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A Surprise For Big-Data Analytics

August 14, 2016

A simple but interesting issue with analyzing high-dimensional data


Peter Landweber, Emanuel Lazar, and Neel Patel are mathematicians. I have never worked with Peter Landweber, but have written papers with Larry and Laura Landweber. Perhaps I can add Peter one day.

Today I want to report on a recent result on the fiber structure of continuous maps.

The paper by Landweber, Lazar, and Patel (LLP) is titled, “On The Fiber Diameter Of Continuous Maps.” Pardon me, but I assume that some of you may not be familiar with the fiber of a map. Fiber has nothing to do with the content of food or diets, for example. Fibers are a basic property of a map.

Their title does not give away any suggestion that their result is relevant to those studying data sets. Indeed even their full abstract only says at the end:

{\dots} Applications to data analysis are considered.

I just became aware of their result from reading a recent Math Monthly issue. The paper has a number of interesting results—all with some connection to data analytics. I must add that I had not seen it earlier because of a recent move, and the subsequent lack of getting US mail. Moves are disruptive—Bob Floyd used to tell me that “two moves equal a fire”—and I’ve just moved twice. Oh well.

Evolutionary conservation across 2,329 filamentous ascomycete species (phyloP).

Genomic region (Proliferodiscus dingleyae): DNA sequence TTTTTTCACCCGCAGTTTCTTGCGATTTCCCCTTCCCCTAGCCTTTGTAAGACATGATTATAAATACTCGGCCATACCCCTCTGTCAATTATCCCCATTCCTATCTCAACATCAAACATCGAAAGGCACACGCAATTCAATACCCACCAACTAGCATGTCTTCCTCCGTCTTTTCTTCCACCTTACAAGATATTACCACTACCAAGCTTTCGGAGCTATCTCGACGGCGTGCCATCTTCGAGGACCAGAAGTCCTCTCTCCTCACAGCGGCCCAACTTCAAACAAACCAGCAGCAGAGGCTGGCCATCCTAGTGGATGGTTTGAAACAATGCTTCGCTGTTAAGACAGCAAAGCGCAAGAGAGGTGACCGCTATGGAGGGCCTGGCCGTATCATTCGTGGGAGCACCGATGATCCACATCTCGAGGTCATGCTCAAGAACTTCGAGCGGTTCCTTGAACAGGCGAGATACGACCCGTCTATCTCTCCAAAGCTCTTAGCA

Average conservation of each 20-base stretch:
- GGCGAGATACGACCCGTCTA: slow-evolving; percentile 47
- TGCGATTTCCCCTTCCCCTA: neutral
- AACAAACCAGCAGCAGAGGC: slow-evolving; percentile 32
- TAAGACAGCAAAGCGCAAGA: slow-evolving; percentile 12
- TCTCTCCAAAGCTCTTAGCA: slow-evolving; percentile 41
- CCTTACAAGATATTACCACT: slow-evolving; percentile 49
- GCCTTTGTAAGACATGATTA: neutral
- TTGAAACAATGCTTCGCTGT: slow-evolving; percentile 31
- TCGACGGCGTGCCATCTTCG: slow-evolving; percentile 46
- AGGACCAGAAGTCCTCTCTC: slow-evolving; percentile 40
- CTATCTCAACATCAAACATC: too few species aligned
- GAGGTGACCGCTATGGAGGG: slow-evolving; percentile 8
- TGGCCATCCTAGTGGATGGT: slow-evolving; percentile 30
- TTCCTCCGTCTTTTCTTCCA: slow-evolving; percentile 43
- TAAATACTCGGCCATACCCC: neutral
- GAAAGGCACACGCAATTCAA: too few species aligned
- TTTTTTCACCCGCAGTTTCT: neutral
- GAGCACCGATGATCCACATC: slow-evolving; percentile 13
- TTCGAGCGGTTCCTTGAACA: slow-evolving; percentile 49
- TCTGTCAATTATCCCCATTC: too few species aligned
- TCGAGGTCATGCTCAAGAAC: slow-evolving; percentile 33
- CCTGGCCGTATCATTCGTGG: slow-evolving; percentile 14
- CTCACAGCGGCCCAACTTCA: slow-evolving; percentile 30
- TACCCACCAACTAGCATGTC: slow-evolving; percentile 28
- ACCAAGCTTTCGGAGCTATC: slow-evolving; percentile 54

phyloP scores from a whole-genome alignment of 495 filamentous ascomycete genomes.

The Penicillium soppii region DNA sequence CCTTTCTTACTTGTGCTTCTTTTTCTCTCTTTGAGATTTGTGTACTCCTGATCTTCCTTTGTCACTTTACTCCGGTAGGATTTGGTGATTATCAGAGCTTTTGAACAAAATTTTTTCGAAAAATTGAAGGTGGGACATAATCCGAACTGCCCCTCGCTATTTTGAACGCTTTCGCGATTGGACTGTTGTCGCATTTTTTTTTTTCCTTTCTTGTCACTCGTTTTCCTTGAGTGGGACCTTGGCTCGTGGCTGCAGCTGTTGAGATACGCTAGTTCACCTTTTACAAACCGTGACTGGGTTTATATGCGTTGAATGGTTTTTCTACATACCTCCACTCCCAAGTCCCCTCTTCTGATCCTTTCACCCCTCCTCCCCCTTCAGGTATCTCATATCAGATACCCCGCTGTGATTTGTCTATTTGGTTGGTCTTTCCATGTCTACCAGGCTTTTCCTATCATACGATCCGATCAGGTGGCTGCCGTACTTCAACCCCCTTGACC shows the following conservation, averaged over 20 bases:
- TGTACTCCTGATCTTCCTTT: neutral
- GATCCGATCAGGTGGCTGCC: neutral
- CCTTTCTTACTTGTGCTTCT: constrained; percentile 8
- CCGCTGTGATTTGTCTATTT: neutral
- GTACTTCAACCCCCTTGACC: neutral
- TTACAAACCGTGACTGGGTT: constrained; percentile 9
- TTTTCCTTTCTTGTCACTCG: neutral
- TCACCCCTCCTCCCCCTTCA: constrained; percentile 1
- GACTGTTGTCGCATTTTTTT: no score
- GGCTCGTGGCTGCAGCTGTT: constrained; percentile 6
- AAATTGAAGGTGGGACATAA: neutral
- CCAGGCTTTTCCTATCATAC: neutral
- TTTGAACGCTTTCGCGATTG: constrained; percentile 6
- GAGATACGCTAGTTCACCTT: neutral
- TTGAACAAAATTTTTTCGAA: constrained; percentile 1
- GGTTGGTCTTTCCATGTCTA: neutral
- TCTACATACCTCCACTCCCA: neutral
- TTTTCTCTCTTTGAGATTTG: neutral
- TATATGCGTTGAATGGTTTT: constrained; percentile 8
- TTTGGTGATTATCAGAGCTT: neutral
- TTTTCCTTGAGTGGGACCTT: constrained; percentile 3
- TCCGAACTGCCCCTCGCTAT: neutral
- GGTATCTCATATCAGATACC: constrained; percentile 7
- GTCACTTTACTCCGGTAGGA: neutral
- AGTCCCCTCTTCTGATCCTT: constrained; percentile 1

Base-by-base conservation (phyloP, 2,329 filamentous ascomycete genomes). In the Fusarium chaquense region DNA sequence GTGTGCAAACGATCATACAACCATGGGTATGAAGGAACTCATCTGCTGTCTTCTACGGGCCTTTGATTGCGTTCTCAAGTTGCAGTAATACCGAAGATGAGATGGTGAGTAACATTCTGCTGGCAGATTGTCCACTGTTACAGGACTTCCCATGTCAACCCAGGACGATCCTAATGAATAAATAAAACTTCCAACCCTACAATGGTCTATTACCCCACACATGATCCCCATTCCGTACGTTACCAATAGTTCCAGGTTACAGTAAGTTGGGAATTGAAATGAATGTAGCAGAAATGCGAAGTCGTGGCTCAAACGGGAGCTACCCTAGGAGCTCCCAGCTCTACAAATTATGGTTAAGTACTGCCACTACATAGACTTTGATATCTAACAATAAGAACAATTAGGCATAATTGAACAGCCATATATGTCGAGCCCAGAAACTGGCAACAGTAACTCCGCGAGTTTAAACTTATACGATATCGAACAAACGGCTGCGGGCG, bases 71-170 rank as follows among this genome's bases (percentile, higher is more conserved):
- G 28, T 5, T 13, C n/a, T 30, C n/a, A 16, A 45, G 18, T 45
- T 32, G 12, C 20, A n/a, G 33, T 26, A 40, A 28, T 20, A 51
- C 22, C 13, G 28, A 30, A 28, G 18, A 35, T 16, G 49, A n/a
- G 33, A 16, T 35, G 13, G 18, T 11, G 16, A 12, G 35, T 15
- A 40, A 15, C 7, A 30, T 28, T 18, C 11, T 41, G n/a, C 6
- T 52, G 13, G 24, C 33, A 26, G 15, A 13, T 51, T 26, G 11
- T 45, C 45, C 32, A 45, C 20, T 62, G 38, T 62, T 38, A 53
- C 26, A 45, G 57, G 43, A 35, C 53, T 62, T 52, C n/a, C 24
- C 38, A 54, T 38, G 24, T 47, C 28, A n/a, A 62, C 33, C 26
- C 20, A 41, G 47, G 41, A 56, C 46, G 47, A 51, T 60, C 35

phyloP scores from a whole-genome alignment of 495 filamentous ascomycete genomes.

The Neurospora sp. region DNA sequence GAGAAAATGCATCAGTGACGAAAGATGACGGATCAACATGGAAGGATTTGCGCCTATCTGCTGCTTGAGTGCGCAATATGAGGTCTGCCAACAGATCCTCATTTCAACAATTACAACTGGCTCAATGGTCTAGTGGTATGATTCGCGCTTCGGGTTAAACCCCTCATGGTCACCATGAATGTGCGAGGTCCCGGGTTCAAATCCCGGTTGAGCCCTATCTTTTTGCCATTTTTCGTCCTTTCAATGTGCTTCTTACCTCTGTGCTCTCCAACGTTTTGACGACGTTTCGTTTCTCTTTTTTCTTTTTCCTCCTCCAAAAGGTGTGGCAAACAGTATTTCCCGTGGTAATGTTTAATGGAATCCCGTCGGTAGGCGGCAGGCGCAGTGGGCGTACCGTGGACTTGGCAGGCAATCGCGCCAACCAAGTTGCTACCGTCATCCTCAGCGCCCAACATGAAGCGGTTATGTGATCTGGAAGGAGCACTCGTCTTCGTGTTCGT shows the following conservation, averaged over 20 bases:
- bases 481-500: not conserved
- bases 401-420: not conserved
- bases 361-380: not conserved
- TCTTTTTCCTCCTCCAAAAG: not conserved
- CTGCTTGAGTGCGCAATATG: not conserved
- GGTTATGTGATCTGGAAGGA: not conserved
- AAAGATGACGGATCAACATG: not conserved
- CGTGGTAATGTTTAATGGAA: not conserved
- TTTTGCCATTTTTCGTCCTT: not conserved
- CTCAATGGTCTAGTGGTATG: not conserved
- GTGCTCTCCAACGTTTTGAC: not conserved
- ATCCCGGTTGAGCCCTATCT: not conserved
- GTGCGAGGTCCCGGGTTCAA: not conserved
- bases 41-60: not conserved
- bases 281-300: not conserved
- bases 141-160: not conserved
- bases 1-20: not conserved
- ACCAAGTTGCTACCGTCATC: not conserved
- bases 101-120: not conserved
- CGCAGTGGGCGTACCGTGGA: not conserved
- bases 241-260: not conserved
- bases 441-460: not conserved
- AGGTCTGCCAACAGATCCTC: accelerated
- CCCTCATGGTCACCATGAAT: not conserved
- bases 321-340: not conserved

The Result

The fiber of a map {f} at {y} is the set of points {x} so that {f(x)=y}. The diameter of a fiber is just what you would expect: the maximum distance of the points in the fiber. LLP prove this—they say they have a “surprisingly short proof” and give earlier sources for it at the end of their paper:

Theorem: Let {f \colon \mathbb{R}^{n} \rightarrow \mathbb{R}^{m}} be a continuous function where {n > m}. Then for any {M > 0}, there exists {y \in \mathbb{R}^m} whose fiber has diameter greater than {M}.

The Proof

The following figure from their paper conveys the essence of the proof in the case {m = 1}:


For {m > 1} one might expect a difficult dimension-based agument. However, they leverage whatever difficult reasoning went into the following theorem by Karol Borsuk and Stanislaw Ulam. We have mentioned both of them multiple times on this blog but never this theorem:

Theorem: Let {f} be any continuous function from the {m}-sphere to {\mathbb{R}^m}. Then there are antipodal points that give the same value, i.e., some {x} on the sphere such that {f(x) = f(-x)}.

The proof then simply observes that {m}-spheres of radius {M} live inside {\mathbb{R}^n} for any {n > m}, and arbitrarily large {M}. The antipodal points belong to the same fiber of {f} but are {2M} apart.

What It Means For Data Scientists